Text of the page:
The Geneva deal under which Tehran agreed to curb its nuclear program sees sanctions eased on the key sectors of gold and precious metals, petrochemicals, car manufacturing and civil aviation.
Iran's gold reserves in September 2012 stood at 109 tons, according to the largest economic daily, Donya-e Eqtesad. It buys its gold mainly from Turkey and India.
Exports of products including PVC, polyethylene, ABS, polypropylene and polyester reached $5 billion (3.7 billion euros) between March and September 2013 and $12 billion for the Iranian year from March 2011 to March 2012, according to official figures.
Last year 22-27 percent of production was exported to China, 18 percent to the Middle East, 13 percent to India and just between 1 and 2 percent to Europe.
Before the Geneva deal was signed, Iran projected production of 50 million tons per year by March 2014, with 1.4 million tons for export.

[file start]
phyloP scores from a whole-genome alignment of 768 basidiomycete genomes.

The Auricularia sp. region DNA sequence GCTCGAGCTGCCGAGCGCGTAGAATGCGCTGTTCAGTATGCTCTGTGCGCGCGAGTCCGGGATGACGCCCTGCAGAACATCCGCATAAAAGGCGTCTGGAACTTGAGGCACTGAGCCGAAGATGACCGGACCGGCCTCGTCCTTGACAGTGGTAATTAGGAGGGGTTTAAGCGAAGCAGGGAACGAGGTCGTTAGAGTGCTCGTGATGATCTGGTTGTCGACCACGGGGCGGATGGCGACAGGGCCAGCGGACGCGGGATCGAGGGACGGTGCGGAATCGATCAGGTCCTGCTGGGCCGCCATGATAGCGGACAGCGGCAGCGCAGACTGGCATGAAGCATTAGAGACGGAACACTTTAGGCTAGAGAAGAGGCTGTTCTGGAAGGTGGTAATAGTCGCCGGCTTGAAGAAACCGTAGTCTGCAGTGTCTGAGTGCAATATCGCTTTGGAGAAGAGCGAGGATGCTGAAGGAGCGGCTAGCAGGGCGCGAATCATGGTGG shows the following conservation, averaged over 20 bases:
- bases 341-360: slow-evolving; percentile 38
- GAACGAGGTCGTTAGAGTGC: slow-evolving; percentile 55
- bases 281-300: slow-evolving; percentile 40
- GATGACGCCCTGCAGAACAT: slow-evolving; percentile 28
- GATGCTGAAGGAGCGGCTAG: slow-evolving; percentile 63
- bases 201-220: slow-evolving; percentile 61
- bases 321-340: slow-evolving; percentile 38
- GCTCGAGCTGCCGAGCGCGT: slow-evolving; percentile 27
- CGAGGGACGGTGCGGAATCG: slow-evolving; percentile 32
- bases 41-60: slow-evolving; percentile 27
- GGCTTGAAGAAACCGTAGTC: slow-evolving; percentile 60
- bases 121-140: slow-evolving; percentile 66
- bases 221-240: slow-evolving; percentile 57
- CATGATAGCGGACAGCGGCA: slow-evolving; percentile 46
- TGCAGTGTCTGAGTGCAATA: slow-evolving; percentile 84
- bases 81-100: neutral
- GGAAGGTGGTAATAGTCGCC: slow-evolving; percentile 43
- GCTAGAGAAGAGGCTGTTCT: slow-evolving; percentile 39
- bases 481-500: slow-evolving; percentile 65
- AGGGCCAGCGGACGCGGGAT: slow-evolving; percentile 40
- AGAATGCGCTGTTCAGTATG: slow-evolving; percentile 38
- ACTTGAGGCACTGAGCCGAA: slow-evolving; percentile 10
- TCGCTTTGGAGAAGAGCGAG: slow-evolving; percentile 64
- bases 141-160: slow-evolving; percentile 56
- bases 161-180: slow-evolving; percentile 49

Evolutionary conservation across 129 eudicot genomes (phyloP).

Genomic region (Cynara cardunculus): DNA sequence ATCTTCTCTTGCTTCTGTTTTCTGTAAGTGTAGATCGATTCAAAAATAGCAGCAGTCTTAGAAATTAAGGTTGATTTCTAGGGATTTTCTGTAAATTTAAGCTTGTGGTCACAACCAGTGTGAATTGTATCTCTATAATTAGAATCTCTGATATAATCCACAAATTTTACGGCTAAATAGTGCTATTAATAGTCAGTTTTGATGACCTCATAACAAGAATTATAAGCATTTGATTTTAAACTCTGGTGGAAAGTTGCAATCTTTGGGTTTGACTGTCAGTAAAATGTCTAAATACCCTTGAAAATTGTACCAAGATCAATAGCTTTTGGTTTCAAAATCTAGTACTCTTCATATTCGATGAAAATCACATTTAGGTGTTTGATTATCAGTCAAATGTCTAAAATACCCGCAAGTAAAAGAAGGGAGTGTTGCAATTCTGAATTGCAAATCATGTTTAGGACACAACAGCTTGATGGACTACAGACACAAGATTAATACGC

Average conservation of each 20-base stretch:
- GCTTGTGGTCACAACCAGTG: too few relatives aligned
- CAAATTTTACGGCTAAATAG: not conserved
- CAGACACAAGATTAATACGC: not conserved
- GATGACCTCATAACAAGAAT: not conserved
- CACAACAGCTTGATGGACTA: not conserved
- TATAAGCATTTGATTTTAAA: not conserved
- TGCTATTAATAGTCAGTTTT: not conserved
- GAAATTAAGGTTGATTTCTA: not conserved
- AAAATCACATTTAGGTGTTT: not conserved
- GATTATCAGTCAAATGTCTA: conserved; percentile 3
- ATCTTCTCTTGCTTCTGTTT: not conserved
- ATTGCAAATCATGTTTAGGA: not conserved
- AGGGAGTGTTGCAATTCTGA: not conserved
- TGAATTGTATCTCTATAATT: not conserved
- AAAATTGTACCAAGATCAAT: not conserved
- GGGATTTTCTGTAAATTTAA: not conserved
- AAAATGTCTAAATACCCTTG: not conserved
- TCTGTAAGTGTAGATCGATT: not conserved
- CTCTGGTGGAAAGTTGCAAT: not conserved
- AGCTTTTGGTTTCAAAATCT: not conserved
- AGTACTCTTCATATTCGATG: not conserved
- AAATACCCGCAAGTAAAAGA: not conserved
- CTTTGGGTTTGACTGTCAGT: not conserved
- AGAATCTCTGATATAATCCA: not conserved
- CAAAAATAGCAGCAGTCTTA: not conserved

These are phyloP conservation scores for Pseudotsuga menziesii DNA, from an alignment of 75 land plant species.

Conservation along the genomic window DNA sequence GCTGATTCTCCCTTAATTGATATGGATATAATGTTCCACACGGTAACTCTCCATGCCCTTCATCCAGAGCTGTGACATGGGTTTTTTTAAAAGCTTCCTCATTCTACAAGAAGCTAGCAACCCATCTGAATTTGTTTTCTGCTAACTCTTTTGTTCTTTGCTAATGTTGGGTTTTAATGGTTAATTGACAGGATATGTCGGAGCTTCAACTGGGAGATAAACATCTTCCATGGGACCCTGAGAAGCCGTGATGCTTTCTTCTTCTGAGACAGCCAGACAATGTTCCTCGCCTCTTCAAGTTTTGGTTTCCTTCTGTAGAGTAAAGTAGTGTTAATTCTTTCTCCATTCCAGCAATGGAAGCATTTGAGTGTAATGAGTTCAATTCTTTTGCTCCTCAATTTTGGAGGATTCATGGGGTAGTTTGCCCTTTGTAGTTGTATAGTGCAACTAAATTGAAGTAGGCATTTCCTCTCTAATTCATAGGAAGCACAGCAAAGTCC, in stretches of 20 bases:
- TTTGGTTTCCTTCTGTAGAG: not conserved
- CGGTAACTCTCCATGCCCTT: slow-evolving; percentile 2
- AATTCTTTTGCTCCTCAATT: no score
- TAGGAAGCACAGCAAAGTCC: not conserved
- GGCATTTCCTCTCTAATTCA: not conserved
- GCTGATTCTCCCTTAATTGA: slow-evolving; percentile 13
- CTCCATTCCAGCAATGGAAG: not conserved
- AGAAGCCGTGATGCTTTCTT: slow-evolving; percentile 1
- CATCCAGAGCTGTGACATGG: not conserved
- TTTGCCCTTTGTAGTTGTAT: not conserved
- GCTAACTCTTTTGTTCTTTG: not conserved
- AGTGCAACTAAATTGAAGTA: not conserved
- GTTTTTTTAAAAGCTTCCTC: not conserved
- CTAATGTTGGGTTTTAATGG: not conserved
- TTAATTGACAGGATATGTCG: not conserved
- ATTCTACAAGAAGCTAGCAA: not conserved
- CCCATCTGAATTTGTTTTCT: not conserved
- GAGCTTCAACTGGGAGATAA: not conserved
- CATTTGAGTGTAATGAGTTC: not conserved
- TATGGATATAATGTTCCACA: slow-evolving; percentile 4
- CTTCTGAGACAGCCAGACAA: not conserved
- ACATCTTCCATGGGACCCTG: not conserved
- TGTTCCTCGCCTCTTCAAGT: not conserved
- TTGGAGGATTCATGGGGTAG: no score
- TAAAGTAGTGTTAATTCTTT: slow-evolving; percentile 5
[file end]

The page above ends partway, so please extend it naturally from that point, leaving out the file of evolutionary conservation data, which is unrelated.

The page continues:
The Mehr news agency said resumed exports to Europe of petrochemical products could bring in $2.5 million a year.
Iran's second largest manufacturing sector after energy, according to industry experts, with up to 500,000 employees before the imposition of sanctions.
Production estimated at between 500,000 and 900,000 units, whereas in 2011, 1.6 million vehicles were built.
The main manufacturers are Iran Khodro and Saipa.
Iranian airlines, led by Iran Air, are under international sanctions including a U.S. embargo in force since 1995 on whole aircraft, spare parts and technical assistance.
The country's airliners are therefore among the world's most run-down.
Since 2010, they have not been able to refuel at main European airports.